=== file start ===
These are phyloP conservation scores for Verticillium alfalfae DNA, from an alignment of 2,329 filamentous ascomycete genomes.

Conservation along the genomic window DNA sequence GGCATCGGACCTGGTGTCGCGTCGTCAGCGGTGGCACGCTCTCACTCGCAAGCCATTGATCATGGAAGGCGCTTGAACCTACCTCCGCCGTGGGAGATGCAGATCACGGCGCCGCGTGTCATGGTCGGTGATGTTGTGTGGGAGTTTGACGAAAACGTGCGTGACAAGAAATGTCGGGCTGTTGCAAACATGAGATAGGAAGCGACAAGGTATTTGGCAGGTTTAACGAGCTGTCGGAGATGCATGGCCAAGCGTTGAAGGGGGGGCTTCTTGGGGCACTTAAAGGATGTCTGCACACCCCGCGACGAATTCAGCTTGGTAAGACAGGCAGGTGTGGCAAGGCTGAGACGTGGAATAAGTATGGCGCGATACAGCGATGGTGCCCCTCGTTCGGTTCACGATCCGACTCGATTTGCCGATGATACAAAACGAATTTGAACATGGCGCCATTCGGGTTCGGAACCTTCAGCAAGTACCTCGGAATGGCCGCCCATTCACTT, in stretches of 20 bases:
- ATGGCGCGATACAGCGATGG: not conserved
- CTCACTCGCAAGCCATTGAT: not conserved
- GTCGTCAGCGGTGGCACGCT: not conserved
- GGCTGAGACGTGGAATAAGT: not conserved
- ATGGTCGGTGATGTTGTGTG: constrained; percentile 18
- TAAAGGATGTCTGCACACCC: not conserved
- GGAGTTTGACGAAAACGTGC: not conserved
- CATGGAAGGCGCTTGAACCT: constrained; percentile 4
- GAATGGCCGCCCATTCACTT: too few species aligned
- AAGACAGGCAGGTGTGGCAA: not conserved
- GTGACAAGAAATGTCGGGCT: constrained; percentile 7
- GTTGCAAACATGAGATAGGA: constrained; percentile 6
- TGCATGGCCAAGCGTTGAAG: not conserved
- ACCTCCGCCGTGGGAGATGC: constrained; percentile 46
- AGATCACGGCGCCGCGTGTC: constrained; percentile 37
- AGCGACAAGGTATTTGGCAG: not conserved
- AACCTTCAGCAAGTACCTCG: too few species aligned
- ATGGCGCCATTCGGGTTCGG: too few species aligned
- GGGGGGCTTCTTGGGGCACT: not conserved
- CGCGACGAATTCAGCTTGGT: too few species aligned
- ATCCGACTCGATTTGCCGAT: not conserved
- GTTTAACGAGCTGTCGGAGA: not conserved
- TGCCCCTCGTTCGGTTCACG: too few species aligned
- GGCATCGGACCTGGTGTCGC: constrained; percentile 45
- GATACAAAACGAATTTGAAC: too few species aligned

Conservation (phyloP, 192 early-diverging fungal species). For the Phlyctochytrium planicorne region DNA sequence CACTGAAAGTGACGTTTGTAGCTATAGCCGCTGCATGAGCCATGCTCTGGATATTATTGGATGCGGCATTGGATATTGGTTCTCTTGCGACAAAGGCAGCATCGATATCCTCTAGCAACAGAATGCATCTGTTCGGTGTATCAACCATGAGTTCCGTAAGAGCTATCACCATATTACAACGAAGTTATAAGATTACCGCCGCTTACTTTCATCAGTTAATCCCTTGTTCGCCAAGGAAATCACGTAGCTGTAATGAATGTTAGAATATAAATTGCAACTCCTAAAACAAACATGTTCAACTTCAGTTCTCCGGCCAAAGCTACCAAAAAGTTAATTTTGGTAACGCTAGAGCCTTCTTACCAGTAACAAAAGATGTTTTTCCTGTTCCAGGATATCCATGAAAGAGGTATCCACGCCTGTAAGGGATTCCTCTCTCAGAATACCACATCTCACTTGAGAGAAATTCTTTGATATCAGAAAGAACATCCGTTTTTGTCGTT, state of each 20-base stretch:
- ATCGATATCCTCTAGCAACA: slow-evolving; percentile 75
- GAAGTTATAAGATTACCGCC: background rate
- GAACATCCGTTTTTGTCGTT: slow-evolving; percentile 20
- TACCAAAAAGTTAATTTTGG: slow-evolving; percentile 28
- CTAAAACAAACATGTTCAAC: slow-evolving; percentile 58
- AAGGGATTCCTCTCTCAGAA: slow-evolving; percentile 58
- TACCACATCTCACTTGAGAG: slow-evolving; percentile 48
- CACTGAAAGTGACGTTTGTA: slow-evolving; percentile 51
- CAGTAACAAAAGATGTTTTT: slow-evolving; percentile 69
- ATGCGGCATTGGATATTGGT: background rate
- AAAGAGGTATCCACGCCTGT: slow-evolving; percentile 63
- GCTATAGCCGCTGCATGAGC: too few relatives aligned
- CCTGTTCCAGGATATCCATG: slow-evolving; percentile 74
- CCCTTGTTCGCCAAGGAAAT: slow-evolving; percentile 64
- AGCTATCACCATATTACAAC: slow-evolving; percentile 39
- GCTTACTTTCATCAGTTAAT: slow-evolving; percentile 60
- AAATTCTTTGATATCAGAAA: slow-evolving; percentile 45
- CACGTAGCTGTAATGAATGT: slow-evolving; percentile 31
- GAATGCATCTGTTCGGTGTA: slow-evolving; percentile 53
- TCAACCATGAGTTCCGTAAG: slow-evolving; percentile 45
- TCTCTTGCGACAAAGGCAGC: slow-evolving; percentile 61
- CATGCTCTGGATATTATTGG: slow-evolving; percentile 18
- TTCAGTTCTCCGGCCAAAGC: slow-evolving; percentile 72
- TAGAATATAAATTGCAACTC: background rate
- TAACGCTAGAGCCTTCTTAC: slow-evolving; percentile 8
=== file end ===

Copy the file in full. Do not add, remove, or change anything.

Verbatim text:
These are phyloP conservation scores for Verticillium alfalfae DNA, from an alignment of 2,329 filamentous ascomycete genomes.

Conservation along the genomic window DNA sequence GGCATCGGACCTGGTGTCGCGTCGTCAGCGGTGGCACGCTCTCACTCGCAAGCCATTGATCATGGAAGGCGCTTGAACCTACCTCCGCCGTGGGAGATGCAGATCACGGCGCCGCGTGTCATGGTCGGTGATGTTGTGTGGGAGTTTGACGAAAACGTGCGTGACAAGAAATGTCGGGCTGTTGCAAACATGAGATAGGAAGCGACAAGGTATTTGGCAGGTTTAACGAGCTGTCGGAGATGCATGGCCAAGCGTTGAAGGGGGGGCTTCTTGGGGCACTTAAAGGATGTCTGCACACCCCGCGACGAATTCAGCTTGGTAAGACAGGCAGGTGTGGCAAGGCTGAGACGTGGAATAAGTATGGCGCGATACAGCGATGGTGCCCCTCGTTCGGTTCACGATCCGACTCGATTTGCCGATGATACAAAACGAATTTGAACATGGCGCCATTCGGGTTCGGAACCTTCAGCAAGTACCTCGGAATGGCCGCCCATTCACTT, in stretches of 20 bases:
- ATGGCGCGATACAGCGATGG: not conserved
- CTCACTCGCAAGCCATTGAT: not conserved
- GTCGTCAGCGGTGGCACGCT: not conserved
- GGCTGAGACGTGGAATAAGT: not conserved
- ATGGTCGGTGATGTTGTGTG: constrained; percentile 18
- TAAAGGATGTCTGCACACCC: not conserved
- GGAGTTTGACGAAAACGTGC: not conserved
- CATGGAAGGCGCTTGAACCT: constrained; percentile 4
- GAATGGCCGCCCATTCACTT: too few species aligned
- AAGACAGGCAGGTGTGGCAA: not conserved
- GTGACAAGAAATGTCGGGCT: constrained; percentile 7
- GTTGCAAACATGAGATAGGA: constrained; percentile 6
- TGCATGGCCAAGCGTTGAAG: not conserved
- ACCTCCGCCGTGGGAGATGC: constrained; percentile 46
- AGATCACGGCGCCGCGTGTC: constrained; percentile 37
- AGCGACAAGGTATTTGGCAG: not conserved
- AACCTTCAGCAAGTACCTCG: too few species aligned
- ATGGCGCCATTCGGGTTCGG: too few species aligned
- GGGGGGCTTCTTGGGGCACT: not conserved
- CGCGACGAATTCAGCTTGGT: too few species aligned
- ATCCGACTCGATTTGCCGAT: not conserved
- GTTTAACGAGCTGTCGGAGA: not conserved
- TGCCCCTCGTTCGGTTCACG: too few species aligned
- GGCATCGGACCTGGTGTCGC: constrained; percentile 45
- GATACAAAACGAATTTGAAC: too few species aligned

Conservation (phyloP, 192 early-diverging fungal species). For the Phlyctochytrium planicorne region DNA sequence CACTGAAAGTGACGTTTGTAGCTATAGCCGCTGCATGAGCCATGCTCTGGATATTATTGGATGCGGCATTGGATATTGGTTCTCTTGCGACAAAGGCAGCATCGATATCCTCTAGCAACAGAATGCATCTGTTCGGTGTATCAACCATGAGTTCCGTAAGAGCTATCACCATATTACAACGAAGTTATAAGATTACCGCCGCTTACTTTCATCAGTTAATCCCTTGTTCGCCAAGGAAATCACGTAGCTGTAATGAATGTTAGAATATAAATTGCAACTCCTAAAACAAACATGTTCAACTTCAGTTCTCCGGCCAAAGCTACCAAAAAGTTAATTTTGGTAACGCTAGAGCCTTCTTACCAGTAACAAAAGATGTTTTTCCTGTTCCAGGATATCCATGAAAGAGGTATCCACGCCTGTAAGGGATTCCTCTCTCAGAATACCACATCTCACTTGAGAGAAATTCTTTGATATCAGAAAGAACATCCGTTTTTGTCGTT, state of each 20-base stretch:
- ATCGATATCCTCTAGCAACA: slow-evolving; percentile 75
- GAAGTTATAAGATTACCGCC: background rate
- GAACATCCGTTTTTGTCGTT: slow-evolving; percentile 20
- TACCAAAAAGTTAATTTTGG: slow-evolving; percentile 28
- CTAAAACAAACATGTTCAAC: slow-evolving; percentile 58
- AAGGGATTCCTCTCTCAGAA: slow-evolving; percentile 58
- TACCACATCTCACTTGAGAG: slow-evolving; percentile 48
- CACTGAAAGTGACGTTTGTA: slow-evolving; percentile 51
- CAGTAACAAAAGATGTTTTT: slow-evolving; percentile 69
- ATGCGGCATTGGATATTGGT: background rate
- AAAGAGGTATCCACGCCTGT: slow-evolving; percentile 63
- GCTATAGCCGCTGCATGAGC: too few relatives aligned
- CCTGTTCCAGGATATCCATG: slow-evolving; percentile 74
- CCCTTGTTCGCCAAGGAAAT: slow-evolving; percentile 64
- AGCTATCACCATATTACAAC: slow-evolving; percentile 39
- GCTTACTTTCATCAGTTAAT: slow-evolving; percentile 60
- AAATTCTTTGATATCAGAAA: slow-evolving; percentile 45
- CACGTAGCTGTAATGAATGT: slow-evolving; percentile 31
- GAATGCATCTGTTCGGTGTA: slow-evolving; percentile 53
- TCAACCATGAGTTCCGTAAG: slow-evolving; percentile 45
- TCTCTTGCGACAAAGGCAGC: slow-evolving; percentile 61
- CATGCTCTGGATATTATTGG: slow-evolving; percentile 18
- TTCAGTTCTCCGGCCAAAGC: slow-evolving; percentile 72
- TAGAATATAAATTGCAACTC: background rate
- TAACGCTAGAGCCTTCTTAC: slow-evolving; percentile 8